Mechanical Engineering Professor Nicholas Pohlman and his students of recent years can take more than a little pride in their contributions to the latest landmark finding at the U.S. Department of Energy’s Fermi National Accelerator Laboratory in Batavia.
For the past five decades, the Standard Model of particle physics, the top scientific theory explaining the nature of matter, has been amazingly accurate in predicting the behavior of the subatomic building blocks of our universe. But Fermilab’s long-awaited first results from its “Muon g-2 experiment” show muons behave in a way that is not predicted by the theory.
The strong evidence that muons deviate from the Standard Model hints at exciting new physics. Many scientists suspect muons must be interacting with an undiscovered particle or hidden force of nature.
Dating back to 2012, Pohlman and NIU physicists and their students were involved in preparations for the experiment. Pohlman led extraordinary involvement from NIU engineering from ideation, evaluation and eventual operations.
Three engineering graduate students and 28 engineering undergrads, many of them working in Senior Design teams, contributed to development of the “tracker system,” which detects particles known as positrons that result from the decay of muons (which exist for only 2.2 millionths of a second).
The tracker system work included
spacing the thin-walled mylar straws for maximum precisions while still maintaining structural integrity in the system’s vacuum. The NIU team also verified that the flammable gas inside the system would not damage the vacuum as a result of straw rupture. CEET’s machine shop was critical in fabricating the 32-channel prototype tracker that eventually became the basis for University of Liverpool’s 128-channel module.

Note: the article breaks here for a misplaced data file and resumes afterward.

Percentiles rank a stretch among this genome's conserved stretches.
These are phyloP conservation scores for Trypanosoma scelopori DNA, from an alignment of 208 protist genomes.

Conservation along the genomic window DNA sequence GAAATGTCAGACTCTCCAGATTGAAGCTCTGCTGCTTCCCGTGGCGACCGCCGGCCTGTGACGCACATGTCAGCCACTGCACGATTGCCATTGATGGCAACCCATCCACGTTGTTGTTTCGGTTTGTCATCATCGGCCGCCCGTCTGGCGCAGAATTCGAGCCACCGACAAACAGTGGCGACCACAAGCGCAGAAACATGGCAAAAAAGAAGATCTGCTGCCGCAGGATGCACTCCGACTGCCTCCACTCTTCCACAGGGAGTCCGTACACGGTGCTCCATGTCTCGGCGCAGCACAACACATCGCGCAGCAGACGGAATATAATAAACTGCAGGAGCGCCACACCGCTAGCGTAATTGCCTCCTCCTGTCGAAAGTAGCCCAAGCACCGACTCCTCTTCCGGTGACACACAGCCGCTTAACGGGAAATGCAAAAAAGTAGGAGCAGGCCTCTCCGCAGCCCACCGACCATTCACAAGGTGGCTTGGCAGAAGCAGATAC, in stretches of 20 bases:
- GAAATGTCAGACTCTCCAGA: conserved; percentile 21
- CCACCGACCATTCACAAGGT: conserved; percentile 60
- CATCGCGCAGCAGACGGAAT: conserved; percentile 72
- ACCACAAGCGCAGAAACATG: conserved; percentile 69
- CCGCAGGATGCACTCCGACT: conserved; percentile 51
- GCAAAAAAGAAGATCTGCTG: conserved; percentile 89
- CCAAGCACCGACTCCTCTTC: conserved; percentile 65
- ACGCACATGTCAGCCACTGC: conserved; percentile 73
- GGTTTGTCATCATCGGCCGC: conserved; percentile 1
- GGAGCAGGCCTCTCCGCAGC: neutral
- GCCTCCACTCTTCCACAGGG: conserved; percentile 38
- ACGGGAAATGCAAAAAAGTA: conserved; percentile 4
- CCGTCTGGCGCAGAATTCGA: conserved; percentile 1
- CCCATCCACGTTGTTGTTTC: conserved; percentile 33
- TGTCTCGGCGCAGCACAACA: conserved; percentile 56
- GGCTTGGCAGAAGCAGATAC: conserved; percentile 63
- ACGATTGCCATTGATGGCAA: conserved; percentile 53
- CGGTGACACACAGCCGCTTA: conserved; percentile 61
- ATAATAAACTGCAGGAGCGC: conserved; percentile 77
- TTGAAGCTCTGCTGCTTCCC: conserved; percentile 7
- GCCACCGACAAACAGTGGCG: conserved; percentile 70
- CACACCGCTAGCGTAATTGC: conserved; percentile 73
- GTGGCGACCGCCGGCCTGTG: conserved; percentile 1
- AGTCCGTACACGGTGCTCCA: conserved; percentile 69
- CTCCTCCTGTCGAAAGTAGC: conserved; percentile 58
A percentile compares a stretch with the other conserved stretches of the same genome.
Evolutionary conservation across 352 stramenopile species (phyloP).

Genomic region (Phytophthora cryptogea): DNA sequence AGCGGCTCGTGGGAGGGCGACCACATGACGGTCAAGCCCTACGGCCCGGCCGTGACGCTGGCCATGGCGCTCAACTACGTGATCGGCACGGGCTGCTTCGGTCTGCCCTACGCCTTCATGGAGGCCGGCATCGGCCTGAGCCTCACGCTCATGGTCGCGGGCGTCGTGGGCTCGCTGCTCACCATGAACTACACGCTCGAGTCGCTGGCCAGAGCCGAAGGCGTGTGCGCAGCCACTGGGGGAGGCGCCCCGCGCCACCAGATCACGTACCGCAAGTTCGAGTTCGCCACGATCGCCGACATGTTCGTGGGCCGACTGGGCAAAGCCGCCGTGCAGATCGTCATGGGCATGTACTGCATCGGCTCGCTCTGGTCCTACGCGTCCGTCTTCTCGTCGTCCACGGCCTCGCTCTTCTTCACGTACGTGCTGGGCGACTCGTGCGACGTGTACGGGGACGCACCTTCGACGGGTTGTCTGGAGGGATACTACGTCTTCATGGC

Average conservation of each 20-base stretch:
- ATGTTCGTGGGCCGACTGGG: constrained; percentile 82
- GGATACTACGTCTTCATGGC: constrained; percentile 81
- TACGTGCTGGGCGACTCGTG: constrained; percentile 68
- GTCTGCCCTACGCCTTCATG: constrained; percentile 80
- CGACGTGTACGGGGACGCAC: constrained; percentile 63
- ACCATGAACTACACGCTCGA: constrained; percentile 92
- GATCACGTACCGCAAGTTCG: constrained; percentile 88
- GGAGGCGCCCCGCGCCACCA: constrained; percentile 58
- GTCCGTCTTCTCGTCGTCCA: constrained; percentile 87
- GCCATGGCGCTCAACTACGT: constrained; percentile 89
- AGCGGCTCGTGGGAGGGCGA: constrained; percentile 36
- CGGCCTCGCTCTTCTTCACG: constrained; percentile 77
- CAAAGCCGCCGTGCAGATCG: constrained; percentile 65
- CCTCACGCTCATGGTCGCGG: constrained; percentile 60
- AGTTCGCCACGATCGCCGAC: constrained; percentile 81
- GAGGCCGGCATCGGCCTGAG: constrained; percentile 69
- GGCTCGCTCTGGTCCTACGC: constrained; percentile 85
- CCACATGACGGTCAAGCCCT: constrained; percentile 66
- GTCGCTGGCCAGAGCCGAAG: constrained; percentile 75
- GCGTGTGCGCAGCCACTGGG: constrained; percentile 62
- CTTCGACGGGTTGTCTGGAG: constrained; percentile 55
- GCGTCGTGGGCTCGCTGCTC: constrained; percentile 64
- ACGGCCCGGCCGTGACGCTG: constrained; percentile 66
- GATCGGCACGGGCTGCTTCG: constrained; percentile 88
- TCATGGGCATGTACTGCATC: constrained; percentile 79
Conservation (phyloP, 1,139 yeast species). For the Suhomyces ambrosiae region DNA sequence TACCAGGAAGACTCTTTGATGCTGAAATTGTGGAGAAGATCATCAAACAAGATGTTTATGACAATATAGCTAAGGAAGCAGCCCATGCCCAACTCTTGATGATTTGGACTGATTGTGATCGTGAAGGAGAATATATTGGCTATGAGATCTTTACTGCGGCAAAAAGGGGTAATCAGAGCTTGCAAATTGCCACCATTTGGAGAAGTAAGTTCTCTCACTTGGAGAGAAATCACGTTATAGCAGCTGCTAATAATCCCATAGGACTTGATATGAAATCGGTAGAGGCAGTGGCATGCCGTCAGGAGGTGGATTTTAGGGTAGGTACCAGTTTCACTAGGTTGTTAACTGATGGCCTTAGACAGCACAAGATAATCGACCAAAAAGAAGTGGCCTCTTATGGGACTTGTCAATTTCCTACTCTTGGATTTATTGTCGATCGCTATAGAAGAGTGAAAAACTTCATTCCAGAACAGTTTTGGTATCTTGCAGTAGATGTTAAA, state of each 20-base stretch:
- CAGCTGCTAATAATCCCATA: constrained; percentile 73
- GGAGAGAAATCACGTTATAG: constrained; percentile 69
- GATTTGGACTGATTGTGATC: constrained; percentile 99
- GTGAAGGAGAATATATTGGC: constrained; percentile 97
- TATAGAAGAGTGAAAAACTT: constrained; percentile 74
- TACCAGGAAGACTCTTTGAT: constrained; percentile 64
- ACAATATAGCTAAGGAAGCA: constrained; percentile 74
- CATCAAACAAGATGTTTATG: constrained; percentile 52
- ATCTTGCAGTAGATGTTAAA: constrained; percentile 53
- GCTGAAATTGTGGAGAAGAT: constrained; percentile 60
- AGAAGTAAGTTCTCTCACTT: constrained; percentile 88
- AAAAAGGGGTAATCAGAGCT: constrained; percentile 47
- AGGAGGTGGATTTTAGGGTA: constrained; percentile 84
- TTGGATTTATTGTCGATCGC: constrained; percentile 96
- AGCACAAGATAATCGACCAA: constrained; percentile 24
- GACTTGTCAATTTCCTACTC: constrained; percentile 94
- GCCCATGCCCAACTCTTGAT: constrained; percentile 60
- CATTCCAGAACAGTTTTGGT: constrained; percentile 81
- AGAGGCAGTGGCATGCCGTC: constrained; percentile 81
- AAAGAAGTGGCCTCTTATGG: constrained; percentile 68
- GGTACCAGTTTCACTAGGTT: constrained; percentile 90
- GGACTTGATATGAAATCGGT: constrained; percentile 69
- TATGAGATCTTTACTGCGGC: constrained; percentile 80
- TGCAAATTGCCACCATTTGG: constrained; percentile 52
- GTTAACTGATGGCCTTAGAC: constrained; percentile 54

“Physicists do a great job of drawing up conceptual ideas, and engineers turn those sketches into real-world devices,” Pohlman says. “For our students, this has been a great real-world experience.”
The experiment’s requirements for the tracker system were especially challenging.
“The system needed to be extremely precise to get the measurements physicists were seeking,” Pohlman says. “Every time you increase precision or detector density, you have to compensate in the system, managing and engineering your way out of new challenges that arise. So each problem solved led to a new problem—that’s why so many engineering students were involved.
“Seeing the tracker system, from starting concept through fabrication and operations, was a great opportunity for students to get a feel for how complex challenges can be solved while working in large collaborations,” Pohlman adds.
Now that the experiment is up and running, Pohlman’s g-2 work is done. But he and his students will continue to be involved in cool projects at the suburban laboratory, about a 40-minute drive from NIU.
“While g-2 is done for us, it’s still opening many doors at Fermilab for continued collaboration between physics and engineering,” Pohlman says.